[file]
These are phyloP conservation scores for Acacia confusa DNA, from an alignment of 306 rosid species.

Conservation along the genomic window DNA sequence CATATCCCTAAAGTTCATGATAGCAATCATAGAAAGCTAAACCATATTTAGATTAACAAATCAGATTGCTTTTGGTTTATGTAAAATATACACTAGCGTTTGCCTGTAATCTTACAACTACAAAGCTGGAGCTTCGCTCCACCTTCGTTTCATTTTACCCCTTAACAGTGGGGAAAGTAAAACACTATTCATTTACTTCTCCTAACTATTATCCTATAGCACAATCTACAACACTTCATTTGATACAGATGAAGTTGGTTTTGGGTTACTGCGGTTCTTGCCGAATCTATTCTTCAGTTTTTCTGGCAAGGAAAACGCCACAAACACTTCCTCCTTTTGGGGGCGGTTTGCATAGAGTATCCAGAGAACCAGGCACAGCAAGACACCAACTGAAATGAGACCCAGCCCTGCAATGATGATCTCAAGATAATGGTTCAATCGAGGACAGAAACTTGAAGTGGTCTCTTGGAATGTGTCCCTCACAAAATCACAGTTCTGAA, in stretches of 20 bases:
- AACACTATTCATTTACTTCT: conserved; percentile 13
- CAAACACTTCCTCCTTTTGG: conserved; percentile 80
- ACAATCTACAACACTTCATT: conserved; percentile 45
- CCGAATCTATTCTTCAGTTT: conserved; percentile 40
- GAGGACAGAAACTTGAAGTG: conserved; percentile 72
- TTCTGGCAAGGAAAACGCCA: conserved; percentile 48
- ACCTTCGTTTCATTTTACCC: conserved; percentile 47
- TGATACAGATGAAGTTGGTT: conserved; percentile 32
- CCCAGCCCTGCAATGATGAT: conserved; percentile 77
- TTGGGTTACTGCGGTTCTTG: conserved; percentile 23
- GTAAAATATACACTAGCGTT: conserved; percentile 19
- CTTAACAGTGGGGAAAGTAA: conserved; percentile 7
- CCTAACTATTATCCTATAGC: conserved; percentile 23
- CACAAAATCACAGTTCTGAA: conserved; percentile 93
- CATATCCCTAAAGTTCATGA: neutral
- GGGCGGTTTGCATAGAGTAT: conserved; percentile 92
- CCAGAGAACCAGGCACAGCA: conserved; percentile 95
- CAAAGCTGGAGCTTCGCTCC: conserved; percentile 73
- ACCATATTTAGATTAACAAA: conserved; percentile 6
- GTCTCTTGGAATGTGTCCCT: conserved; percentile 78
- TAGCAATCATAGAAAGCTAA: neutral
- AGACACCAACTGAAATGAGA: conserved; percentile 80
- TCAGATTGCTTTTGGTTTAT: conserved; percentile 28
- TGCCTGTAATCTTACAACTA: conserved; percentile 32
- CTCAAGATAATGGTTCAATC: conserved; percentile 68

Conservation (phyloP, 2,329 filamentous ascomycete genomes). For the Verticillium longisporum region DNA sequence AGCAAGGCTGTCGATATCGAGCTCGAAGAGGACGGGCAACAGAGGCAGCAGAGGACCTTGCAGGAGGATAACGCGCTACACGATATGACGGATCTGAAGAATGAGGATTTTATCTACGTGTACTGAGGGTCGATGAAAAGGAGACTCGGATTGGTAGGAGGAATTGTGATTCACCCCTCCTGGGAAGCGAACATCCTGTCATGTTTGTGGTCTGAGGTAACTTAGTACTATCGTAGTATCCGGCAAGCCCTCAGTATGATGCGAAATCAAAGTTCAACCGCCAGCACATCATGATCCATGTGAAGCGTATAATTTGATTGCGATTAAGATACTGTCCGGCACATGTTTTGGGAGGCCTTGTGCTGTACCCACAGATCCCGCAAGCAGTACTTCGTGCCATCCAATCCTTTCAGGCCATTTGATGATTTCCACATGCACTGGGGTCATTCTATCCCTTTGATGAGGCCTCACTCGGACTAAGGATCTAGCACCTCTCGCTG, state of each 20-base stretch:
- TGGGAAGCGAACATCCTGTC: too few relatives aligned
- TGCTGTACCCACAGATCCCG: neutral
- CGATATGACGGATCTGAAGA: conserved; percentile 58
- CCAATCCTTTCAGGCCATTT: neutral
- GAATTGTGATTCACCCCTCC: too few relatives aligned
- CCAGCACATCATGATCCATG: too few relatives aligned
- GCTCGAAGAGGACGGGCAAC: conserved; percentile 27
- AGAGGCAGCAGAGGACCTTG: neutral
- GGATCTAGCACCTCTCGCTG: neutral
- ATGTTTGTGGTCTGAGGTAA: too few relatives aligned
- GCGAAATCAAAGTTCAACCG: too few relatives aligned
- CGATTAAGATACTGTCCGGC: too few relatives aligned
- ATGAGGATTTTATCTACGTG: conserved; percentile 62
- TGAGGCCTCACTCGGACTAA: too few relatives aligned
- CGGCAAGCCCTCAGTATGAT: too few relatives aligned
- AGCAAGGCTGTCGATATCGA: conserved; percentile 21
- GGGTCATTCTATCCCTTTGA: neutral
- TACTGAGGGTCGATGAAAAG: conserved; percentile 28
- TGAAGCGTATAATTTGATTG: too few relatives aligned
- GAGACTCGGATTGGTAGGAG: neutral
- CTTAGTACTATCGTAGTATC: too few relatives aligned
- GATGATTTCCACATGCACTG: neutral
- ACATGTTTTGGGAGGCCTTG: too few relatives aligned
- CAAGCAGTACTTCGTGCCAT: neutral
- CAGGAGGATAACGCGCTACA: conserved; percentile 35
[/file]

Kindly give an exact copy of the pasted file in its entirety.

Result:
These are phyloP conservation scores for Acacia confusa DNA, from an alignment of 306 rosid species.

Conservation along the genomic window DNA sequence CATATCCCTAAAGTTCATGATAGCAATCATAGAAAGCTAAACCATATTTAGATTAACAAATCAGATTGCTTTTGGTTTATGTAAAATATACACTAGCGTTTGCCTGTAATCTTACAACTACAAAGCTGGAGCTTCGCTCCACCTTCGTTTCATTTTACCCCTTAACAGTGGGGAAAGTAAAACACTATTCATTTACTTCTCCTAACTATTATCCTATAGCACAATCTACAACACTTCATTTGATACAGATGAAGTTGGTTTTGGGTTACTGCGGTTCTTGCCGAATCTATTCTTCAGTTTTTCTGGCAAGGAAAACGCCACAAACACTTCCTCCTTTTGGGGGCGGTTTGCATAGAGTATCCAGAGAACCAGGCACAGCAAGACACCAACTGAAATGAGACCCAGCCCTGCAATGATGATCTCAAGATAATGGTTCAATCGAGGACAGAAACTTGAAGTGGTCTCTTGGAATGTGTCCCTCACAAAATCACAGTTCTGAA, in stretches of 20 bases:
- AACACTATTCATTTACTTCT: conserved; percentile 13
- CAAACACTTCCTCCTTTTGG: conserved; percentile 80
- ACAATCTACAACACTTCATT: conserved; percentile 45
- CCGAATCTATTCTTCAGTTT: conserved; percentile 40
- GAGGACAGAAACTTGAAGTG: conserved; percentile 72
- TTCTGGCAAGGAAAACGCCA: conserved; percentile 48
- ACCTTCGTTTCATTTTACCC: conserved; percentile 47
- TGATACAGATGAAGTTGGTT: conserved; percentile 32
- CCCAGCCCTGCAATGATGAT: conserved; percentile 77
- TTGGGTTACTGCGGTTCTTG: conserved; percentile 23
- GTAAAATATACACTAGCGTT: conserved; percentile 19
- CTTAACAGTGGGGAAAGTAA: conserved; percentile 7
- CCTAACTATTATCCTATAGC: conserved; percentile 23
- CACAAAATCACAGTTCTGAA: conserved; percentile 93
- CATATCCCTAAAGTTCATGA: neutral
- GGGCGGTTTGCATAGAGTAT: conserved; percentile 92
- CCAGAGAACCAGGCACAGCA: conserved; percentile 95
- CAAAGCTGGAGCTTCGCTCC: conserved; percentile 73
- ACCATATTTAGATTAACAAA: conserved; percentile 6
- GTCTCTTGGAATGTGTCCCT: conserved; percentile 78
- TAGCAATCATAGAAAGCTAA: neutral
- AGACACCAACTGAAATGAGA: conserved; percentile 80
- TCAGATTGCTTTTGGTTTAT: conserved; percentile 28
- TGCCTGTAATCTTACAACTA: conserved; percentile 32
- CTCAAGATAATGGTTCAATC: conserved; percentile 68

Conservation (phyloP, 2,329 filamentous ascomycete genomes). For the Verticillium longisporum region DNA sequence AGCAAGGCTGTCGATATCGAGCTCGAAGAGGACGGGCAACAGAGGCAGCAGAGGACCTTGCAGGAGGATAACGCGCTACACGATATGACGGATCTGAAGAATGAGGATTTTATCTACGTGTACTGAGGGTCGATGAAAAGGAGACTCGGATTGGTAGGAGGAATTGTGATTCACCCCTCCTGGGAAGCGAACATCCTGTCATGTTTGTGGTCTGAGGTAACTTAGTACTATCGTAGTATCCGGCAAGCCCTCAGTATGATGCGAAATCAAAGTTCAACCGCCAGCACATCATGATCCATGTGAAGCGTATAATTTGATTGCGATTAAGATACTGTCCGGCACATGTTTTGGGAGGCCTTGTGCTGTACCCACAGATCCCGCAAGCAGTACTTCGTGCCATCCAATCCTTTCAGGCCATTTGATGATTTCCACATGCACTGGGGTCATTCTATCCCTTTGATGAGGCCTCACTCGGACTAAGGATCTAGCACCTCTCGCTG, state of each 20-base stretch:
- TGGGAAGCGAACATCCTGTC: too few relatives aligned
- TGCTGTACCCACAGATCCCG: neutral
- CGATATGACGGATCTGAAGA: conserved; percentile 58
- CCAATCCTTTCAGGCCATTT: neutral
- GAATTGTGATTCACCCCTCC: too few relatives aligned
- CCAGCACATCATGATCCATG: too few relatives aligned
- GCTCGAAGAGGACGGGCAAC: conserved; percentile 27
- AGAGGCAGCAGAGGACCTTG: neutral
- GGATCTAGCACCTCTCGCTG: neutral
- ATGTTTGTGGTCTGAGGTAA: too few relatives aligned
- GCGAAATCAAAGTTCAACCG: too few relatives aligned
- CGATTAAGATACTGTCCGGC: too few relatives aligned
- ATGAGGATTTTATCTACGTG: conserved; percentile 62
- TGAGGCCTCACTCGGACTAA: too few relatives aligned
- CGGCAAGCCCTCAGTATGAT: too few relatives aligned
- AGCAAGGCTGTCGATATCGA: conserved; percentile 21
- GGGTCATTCTATCCCTTTGA: neutral
- TACTGAGGGTCGATGAAAAG: conserved; percentile 28
- TGAAGCGTATAATTTGATTG: too few relatives aligned
- GAGACTCGGATTGGTAGGAG: neutral
- CTTAGTACTATCGTAGTATC: too few relatives aligned
- GATGATTTCCACATGCACTG: neutral
- ACATGTTTTGGGAGGCCTTG: too few relatives aligned
- CAAGCAGTACTTCGTGCCAT: neutral
- CAGGAGGATAACGCGCTACA: conserved; percentile 35